This Discussion Paper aims to outline some of the key issues surrounding alcohol availability and consumption in remote Aboriginal communities, focusing on those in Cape York. The legislative and policy background to the contemporary alcohol situation is outlined. Sales data from the Council-run alcohol outlets are presented for four sample Aboriginal communities, which indicate extraordinarily high alcohol consumption levels. The data suggest that virtually all drinkers in these communities, on average, are drinking at extremely hazardous or harmful levels. Such drinking levels underlie the very poor health and morbidity statistics for Cape York's Indigenous peoples.
The Paper examines various explanatory models in the literature for Aboriginal drinking, and suggests that the policies developed to deal with the issue tend to be dependent upon the theoretical model adopted. A syncretic model is proposed which has at its core the argument that Aboriginal drinking practices and understandings have to be seen as arising over time from the conjunction of factors located essentially in the dominant society, together with those whose origins lie basically within Aboriginal societies themselves. This suggests that actions at both levels are requiredÐthat of the institutions and structures of the wider society on the one hand, and that of the internal dynamics, values and practices of the particular Aboriginal group on the other. It is argued that this model provides a useful framework for the development of policies in the alcohol area, and four case studies are examined.
The first case study involves the relationship between the supply of alcohol and demand for it. If supply can be seen as one of the 'structural' factors impacting on Aboriginal drinking practices, then the locus of demand lies essentially with Aboriginal society. Taxes and other imposts are commonly used as a means of influencing demand, but such policies are predicated upon a degree of elasticity in the relationship between demand and price. Detailed evidence from one Cape York community is presented, which suggests that the demand for alcohol is essentially independent of its price, in this community at least. One of the main reasons advanced by those supporting the establishment of canteens on remote communities is that it will reduce demand for illicit alcohol, as well as encourage more responsible drinking patterns. The data do not support either of these contentions. A further implication that if the present extremely high levels of alcohol consumption in these communities are to be lowered, the supply of alcohol has to be controlled in some way.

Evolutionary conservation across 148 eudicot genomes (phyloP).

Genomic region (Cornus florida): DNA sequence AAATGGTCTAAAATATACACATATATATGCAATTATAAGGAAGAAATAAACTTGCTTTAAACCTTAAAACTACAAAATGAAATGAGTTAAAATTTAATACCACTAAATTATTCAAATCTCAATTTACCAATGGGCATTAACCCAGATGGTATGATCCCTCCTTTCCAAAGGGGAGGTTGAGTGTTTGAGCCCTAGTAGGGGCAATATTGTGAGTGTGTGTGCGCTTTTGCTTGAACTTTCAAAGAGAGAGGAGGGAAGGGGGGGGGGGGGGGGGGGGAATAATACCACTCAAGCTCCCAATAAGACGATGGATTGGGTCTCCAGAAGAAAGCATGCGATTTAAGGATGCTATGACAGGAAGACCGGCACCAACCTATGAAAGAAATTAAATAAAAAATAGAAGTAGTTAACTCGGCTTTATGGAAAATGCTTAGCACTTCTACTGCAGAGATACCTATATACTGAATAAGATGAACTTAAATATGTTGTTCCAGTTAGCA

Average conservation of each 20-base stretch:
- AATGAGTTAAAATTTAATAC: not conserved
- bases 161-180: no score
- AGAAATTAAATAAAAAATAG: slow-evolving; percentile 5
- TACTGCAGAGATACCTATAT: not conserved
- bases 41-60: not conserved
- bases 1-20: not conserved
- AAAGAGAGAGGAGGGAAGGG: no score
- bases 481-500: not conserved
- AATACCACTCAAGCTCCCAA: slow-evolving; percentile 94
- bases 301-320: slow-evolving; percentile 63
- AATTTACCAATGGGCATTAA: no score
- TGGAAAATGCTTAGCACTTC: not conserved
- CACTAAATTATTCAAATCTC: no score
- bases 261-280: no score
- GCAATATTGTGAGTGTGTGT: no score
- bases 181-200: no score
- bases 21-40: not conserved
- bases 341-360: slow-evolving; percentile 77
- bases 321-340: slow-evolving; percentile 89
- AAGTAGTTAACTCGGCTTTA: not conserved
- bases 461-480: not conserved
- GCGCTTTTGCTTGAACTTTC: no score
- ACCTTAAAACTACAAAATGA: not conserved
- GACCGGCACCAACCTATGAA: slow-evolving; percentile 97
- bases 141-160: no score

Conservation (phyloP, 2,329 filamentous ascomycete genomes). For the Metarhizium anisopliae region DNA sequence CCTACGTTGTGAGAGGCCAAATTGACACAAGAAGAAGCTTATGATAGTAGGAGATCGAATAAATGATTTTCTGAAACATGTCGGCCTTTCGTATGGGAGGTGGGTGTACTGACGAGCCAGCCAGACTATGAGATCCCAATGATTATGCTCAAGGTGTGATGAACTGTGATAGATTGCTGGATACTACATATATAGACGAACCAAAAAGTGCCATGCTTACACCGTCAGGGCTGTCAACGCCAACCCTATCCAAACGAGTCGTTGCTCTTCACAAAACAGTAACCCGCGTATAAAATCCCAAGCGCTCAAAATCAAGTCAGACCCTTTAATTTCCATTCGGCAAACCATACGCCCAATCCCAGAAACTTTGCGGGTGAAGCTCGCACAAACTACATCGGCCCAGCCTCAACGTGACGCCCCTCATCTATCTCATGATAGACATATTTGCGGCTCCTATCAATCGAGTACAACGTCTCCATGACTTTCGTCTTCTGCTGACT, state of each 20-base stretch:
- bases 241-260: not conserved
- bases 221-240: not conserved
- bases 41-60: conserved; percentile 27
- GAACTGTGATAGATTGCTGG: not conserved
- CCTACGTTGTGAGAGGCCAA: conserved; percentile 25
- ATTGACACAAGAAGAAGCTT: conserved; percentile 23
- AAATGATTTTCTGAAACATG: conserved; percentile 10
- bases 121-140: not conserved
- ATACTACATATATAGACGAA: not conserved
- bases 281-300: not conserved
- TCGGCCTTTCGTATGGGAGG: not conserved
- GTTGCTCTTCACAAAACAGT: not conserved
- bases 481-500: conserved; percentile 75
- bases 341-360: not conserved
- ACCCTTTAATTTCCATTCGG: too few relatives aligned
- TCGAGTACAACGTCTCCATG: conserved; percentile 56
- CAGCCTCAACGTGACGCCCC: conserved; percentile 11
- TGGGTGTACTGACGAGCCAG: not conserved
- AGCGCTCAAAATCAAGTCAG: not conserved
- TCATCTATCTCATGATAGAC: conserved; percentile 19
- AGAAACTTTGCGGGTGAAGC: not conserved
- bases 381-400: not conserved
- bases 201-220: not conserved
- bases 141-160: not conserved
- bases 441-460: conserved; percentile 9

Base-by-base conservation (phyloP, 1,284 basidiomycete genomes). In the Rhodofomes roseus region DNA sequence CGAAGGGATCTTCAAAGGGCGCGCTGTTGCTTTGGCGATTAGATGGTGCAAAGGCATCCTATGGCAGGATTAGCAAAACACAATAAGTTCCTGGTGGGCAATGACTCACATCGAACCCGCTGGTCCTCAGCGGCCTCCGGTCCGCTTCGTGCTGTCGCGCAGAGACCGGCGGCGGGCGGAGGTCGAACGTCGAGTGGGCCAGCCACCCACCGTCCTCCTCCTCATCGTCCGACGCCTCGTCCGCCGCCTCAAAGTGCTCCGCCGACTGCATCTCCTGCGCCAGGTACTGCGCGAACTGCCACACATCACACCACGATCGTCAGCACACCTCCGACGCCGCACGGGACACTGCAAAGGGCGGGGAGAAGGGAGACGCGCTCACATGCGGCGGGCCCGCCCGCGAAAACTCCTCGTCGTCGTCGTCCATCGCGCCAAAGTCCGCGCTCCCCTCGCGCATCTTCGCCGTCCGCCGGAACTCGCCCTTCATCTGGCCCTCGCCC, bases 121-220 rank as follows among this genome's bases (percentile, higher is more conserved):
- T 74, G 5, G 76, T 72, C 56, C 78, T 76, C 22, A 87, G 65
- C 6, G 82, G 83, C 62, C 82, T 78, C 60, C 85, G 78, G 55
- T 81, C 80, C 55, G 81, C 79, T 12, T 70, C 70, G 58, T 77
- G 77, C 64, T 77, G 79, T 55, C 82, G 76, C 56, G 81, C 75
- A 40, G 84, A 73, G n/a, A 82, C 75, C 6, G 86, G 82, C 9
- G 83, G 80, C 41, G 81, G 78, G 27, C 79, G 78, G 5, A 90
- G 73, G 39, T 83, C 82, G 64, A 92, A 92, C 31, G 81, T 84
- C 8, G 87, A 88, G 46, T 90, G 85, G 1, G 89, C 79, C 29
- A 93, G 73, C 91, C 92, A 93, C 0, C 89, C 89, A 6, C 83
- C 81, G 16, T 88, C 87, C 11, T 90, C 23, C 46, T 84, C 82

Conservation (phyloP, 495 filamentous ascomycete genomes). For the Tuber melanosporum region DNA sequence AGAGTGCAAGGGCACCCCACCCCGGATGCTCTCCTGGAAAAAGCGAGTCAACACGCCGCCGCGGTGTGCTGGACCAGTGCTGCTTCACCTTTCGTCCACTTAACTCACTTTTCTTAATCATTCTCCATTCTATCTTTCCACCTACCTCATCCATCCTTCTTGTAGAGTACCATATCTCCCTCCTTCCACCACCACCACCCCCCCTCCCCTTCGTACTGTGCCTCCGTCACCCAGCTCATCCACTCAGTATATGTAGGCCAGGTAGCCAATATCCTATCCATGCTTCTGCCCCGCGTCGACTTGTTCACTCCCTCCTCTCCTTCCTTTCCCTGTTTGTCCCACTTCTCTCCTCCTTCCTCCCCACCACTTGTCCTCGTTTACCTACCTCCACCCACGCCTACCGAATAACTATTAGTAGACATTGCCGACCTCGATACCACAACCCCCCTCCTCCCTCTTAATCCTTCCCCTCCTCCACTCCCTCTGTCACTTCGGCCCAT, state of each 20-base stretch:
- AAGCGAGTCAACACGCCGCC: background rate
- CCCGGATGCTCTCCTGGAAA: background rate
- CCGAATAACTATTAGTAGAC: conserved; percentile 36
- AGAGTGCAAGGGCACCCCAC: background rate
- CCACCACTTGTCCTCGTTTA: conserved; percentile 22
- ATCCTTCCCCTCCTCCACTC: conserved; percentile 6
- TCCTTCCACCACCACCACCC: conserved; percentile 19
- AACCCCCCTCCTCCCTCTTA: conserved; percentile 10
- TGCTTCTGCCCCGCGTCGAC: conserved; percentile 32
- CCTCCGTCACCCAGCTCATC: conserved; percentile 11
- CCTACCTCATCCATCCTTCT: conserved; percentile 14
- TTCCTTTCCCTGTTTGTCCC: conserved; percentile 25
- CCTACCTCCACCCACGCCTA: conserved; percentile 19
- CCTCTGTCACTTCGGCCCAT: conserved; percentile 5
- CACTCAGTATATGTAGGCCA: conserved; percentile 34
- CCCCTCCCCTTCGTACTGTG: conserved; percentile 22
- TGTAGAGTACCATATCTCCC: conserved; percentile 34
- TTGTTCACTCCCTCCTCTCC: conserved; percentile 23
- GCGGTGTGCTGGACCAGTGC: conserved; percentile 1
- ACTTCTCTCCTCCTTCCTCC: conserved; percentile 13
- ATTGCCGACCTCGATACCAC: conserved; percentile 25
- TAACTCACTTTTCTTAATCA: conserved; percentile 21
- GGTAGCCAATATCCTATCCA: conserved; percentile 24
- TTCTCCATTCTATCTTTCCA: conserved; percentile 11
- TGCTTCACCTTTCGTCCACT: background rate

The second case study examines who should have the responsibility to develop policy in relation to Aboriginal drinking. This is a contentious arena, where it is commonly argued that Aboriginal people themselves must control policy development and implementation. However, there is a need for complementary and interlinked policy and program development at both 'internal' and 'structural' levels. There appear to be no sustainable arguments that this latter area in particular should be the exclusive province of Indigenous people.